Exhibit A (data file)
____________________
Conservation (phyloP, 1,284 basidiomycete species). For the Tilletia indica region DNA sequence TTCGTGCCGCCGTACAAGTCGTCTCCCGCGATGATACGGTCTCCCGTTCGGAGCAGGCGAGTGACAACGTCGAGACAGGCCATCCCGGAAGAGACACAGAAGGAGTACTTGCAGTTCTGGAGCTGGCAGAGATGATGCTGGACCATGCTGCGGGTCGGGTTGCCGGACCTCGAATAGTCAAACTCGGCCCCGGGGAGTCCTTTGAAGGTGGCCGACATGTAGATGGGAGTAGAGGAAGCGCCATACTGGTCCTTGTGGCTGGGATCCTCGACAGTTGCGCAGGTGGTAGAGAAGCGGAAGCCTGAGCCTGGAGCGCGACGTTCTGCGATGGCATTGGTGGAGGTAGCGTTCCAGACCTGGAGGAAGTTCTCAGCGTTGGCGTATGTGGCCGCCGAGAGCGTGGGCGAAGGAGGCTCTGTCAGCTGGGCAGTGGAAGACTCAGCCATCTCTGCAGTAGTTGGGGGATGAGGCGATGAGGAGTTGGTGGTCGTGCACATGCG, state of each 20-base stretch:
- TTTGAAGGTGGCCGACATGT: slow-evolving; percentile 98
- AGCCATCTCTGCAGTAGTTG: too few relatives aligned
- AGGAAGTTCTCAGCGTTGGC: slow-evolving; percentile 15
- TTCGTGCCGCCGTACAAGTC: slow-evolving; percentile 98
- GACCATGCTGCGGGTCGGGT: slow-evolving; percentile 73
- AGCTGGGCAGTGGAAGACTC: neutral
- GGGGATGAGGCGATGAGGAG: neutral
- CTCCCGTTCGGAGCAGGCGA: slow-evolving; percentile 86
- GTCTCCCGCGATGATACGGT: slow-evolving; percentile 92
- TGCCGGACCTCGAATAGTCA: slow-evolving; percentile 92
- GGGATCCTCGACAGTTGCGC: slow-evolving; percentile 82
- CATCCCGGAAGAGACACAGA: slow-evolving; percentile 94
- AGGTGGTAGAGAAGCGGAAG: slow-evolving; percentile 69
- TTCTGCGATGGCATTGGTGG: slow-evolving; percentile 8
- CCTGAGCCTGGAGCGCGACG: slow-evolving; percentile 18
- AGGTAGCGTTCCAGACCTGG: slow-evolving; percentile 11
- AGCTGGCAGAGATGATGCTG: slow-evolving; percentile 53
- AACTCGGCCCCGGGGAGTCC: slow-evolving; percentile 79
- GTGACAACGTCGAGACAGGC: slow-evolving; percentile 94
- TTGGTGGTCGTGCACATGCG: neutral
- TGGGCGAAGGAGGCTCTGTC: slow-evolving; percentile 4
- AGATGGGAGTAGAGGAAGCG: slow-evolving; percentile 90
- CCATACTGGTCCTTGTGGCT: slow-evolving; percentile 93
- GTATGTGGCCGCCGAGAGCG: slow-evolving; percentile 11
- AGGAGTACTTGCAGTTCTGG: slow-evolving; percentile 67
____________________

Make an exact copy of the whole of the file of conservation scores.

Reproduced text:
Conservation (phyloP, 1,284 basidiomycete species). For the Tilletia indica region DNA sequence TTCGTGCCGCCGTACAAGTCGTCTCCCGCGATGATACGGTCTCCCGTTCGGAGCAGGCGAGTGACAACGTCGAGACAGGCCATCCCGGAAGAGACACAGAAGGAGTACTTGCAGTTCTGGAGCTGGCAGAGATGATGCTGGACCATGCTGCGGGTCGGGTTGCCGGACCTCGAATAGTCAAACTCGGCCCCGGGGAGTCCTTTGAAGGTGGCCGACATGTAGATGGGAGTAGAGGAAGCGCCATACTGGTCCTTGTGGCTGGGATCCTCGACAGTTGCGCAGGTGGTAGAGAAGCGGAAGCCTGAGCCTGGAGCGCGACGTTCTGCGATGGCATTGGTGGAGGTAGCGTTCCAGACCTGGAGGAAGTTCTCAGCGTTGGCGTATGTGGCCGCCGAGAGCGTGGGCGAAGGAGGCTCTGTCAGCTGGGCAGTGGAAGACTCAGCCATCTCTGCAGTAGTTGGGGGATGAGGCGATGAGGAGTTGGTGGTCGTGCACATGCG, state of each 20-base stretch:
- TTTGAAGGTGGCCGACATGT: slow-evolving; percentile 98
- AGCCATCTCTGCAGTAGTTG: too few relatives aligned
- AGGAAGTTCTCAGCGTTGGC: slow-evolving; percentile 15
- TTCGTGCCGCCGTACAAGTC: slow-evolving; percentile 98
- GACCATGCTGCGGGTCGGGT: slow-evolving; percentile 73
- AGCTGGGCAGTGGAAGACTC: neutral
- GGGGATGAGGCGATGAGGAG: neutral
- CTCCCGTTCGGAGCAGGCGA: slow-evolving; percentile 86
- GTCTCCCGCGATGATACGGT: slow-evolving; percentile 92
- TGCCGGACCTCGAATAGTCA: slow-evolving; percentile 92
- GGGATCCTCGACAGTTGCGC: slow-evolving; percentile 82
- CATCCCGGAAGAGACACAGA: slow-evolving; percentile 94
- AGGTGGTAGAGAAGCGGAAG: slow-evolving; percentile 69
- TTCTGCGATGGCATTGGTGG: slow-evolving; percentile 8
- CCTGAGCCTGGAGCGCGACG: slow-evolving; percentile 18
- AGGTAGCGTTCCAGACCTGG: slow-evolving; percentile 11
- AGCTGGCAGAGATGATGCTG: slow-evolving; percentile 53
- AACTCGGCCCCGGGGAGTCC: slow-evolving; percentile 79
- GTGACAACGTCGAGACAGGC: slow-evolving; percentile 94
- TTGGTGGTCGTGCACATGCG: neutral
- TGGGCGAAGGAGGCTCTGTC: slow-evolving; percentile 4
- AGATGGGAGTAGAGGAAGCG: slow-evolving; percentile 90
- CCATACTGGTCCTTGTGGCT: slow-evolving; percentile 93
- GTATGTGGCCGCCGAGAGCG: slow-evolving; percentile 11
- AGGAGTACTTGCAGTTCTGG: slow-evolving; percentile 67